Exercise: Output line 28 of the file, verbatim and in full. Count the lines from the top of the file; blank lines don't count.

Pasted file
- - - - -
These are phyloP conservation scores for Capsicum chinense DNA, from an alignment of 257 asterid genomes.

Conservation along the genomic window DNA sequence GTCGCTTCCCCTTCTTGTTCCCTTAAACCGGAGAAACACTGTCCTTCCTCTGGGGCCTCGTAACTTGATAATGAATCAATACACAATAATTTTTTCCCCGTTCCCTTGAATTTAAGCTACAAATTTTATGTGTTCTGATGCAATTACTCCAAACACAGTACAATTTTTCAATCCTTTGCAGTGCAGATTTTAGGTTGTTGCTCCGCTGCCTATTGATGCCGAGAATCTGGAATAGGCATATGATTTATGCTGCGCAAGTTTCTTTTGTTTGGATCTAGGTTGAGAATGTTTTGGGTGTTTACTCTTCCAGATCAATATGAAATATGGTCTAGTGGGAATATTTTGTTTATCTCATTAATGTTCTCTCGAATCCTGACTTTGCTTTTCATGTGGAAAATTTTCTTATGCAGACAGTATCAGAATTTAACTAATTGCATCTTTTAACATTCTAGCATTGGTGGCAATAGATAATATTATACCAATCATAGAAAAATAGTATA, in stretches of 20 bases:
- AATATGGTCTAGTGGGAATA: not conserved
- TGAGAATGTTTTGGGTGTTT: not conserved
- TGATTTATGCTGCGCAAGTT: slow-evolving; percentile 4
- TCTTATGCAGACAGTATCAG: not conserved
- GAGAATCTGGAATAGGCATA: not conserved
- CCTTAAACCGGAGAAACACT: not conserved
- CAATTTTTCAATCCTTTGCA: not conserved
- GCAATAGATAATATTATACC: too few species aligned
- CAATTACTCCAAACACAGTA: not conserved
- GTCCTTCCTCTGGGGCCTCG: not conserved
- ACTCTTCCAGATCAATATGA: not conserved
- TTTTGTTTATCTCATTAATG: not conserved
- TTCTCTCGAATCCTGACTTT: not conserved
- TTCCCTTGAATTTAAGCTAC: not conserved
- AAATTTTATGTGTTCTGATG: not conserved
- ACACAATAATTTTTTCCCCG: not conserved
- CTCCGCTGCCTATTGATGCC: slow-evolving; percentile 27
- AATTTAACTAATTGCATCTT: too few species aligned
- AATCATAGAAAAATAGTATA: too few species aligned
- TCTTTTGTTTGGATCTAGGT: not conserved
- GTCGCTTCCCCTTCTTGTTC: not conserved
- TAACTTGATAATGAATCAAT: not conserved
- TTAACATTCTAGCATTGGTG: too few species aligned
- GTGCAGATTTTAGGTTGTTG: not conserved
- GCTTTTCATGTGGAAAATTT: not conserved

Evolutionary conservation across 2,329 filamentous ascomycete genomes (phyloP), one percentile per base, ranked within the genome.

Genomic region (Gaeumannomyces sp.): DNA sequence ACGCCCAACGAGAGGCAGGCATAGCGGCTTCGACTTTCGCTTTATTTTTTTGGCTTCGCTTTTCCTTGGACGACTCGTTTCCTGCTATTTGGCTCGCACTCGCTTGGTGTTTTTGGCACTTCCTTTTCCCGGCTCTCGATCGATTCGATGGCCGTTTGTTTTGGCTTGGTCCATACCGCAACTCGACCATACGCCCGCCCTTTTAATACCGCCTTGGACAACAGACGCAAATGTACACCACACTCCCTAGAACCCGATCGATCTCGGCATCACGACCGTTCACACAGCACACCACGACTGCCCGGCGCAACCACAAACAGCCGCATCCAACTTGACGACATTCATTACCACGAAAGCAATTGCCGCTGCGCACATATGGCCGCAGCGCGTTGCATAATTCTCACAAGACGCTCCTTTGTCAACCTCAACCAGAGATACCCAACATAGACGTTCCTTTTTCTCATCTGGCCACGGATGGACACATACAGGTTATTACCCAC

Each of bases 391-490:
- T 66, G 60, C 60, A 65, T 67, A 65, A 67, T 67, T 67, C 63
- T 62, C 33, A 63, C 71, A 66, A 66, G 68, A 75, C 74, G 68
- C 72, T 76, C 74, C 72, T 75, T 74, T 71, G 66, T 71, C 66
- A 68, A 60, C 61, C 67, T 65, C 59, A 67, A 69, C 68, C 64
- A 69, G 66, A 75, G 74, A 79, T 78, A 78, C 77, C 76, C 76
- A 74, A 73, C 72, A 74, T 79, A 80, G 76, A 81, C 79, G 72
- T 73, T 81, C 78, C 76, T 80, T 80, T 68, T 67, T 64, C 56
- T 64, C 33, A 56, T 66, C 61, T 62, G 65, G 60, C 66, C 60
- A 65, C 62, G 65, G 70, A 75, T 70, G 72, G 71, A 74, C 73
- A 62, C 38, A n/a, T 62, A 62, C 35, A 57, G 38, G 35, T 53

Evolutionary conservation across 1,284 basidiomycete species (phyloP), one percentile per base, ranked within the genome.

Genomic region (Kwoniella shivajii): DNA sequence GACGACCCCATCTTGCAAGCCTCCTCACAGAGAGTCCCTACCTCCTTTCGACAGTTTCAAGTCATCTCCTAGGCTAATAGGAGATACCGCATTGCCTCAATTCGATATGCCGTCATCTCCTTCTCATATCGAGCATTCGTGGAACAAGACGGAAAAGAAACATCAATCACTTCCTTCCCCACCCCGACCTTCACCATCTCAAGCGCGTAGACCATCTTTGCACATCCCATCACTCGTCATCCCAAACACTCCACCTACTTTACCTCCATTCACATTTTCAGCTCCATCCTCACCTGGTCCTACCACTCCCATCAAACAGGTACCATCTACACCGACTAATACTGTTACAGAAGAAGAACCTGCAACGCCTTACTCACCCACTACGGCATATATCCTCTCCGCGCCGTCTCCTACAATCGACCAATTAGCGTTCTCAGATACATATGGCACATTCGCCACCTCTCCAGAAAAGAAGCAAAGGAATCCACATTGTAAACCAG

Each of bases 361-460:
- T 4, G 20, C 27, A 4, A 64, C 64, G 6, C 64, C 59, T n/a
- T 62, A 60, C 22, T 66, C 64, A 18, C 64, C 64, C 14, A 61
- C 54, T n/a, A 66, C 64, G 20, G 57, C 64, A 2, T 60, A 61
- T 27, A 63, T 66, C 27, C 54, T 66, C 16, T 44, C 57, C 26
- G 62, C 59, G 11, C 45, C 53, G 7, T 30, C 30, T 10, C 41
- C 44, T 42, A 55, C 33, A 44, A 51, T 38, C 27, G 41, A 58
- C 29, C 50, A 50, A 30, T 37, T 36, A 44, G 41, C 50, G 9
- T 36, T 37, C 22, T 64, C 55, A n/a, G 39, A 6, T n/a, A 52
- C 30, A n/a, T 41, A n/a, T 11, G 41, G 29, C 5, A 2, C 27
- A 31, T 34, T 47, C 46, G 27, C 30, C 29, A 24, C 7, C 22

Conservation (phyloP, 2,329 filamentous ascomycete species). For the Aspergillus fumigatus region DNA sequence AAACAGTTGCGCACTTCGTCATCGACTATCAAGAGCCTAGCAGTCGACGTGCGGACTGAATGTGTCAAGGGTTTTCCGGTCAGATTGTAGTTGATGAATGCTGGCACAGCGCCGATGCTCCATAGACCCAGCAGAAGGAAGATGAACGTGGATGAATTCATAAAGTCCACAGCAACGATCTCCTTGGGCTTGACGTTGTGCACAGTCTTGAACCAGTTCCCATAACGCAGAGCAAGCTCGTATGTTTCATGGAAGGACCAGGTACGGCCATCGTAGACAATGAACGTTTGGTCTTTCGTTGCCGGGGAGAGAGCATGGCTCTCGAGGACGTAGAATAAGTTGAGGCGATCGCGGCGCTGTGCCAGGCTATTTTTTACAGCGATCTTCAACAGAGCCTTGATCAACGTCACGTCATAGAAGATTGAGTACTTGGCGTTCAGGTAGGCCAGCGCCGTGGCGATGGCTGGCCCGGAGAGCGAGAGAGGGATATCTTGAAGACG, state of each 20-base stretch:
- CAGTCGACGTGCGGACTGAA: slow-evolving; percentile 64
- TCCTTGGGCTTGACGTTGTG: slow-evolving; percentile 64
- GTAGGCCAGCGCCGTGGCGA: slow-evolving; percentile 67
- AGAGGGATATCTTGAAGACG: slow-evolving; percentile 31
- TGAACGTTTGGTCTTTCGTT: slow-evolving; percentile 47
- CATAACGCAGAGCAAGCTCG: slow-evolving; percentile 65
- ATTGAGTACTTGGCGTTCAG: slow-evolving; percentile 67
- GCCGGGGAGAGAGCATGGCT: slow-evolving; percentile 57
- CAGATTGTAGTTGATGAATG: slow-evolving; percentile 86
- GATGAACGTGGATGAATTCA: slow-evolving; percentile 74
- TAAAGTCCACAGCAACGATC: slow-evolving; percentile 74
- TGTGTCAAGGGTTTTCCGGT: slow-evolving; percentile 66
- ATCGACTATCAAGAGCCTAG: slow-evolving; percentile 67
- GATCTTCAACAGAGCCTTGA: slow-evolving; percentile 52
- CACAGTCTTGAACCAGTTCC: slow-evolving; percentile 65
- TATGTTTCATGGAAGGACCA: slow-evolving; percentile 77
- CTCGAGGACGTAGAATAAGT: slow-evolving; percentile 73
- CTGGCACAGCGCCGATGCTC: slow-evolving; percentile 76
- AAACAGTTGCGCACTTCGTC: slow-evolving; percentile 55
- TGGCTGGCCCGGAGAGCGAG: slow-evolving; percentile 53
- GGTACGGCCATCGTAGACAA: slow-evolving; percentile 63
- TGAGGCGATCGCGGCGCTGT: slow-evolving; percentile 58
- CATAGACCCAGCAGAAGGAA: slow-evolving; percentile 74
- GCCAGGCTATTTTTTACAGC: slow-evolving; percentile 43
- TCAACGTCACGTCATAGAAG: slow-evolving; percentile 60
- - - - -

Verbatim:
Evolutionary conservation across 2,329 filamentous ascomycete genomes (phyloP), one percentile per base, ranked within the genome.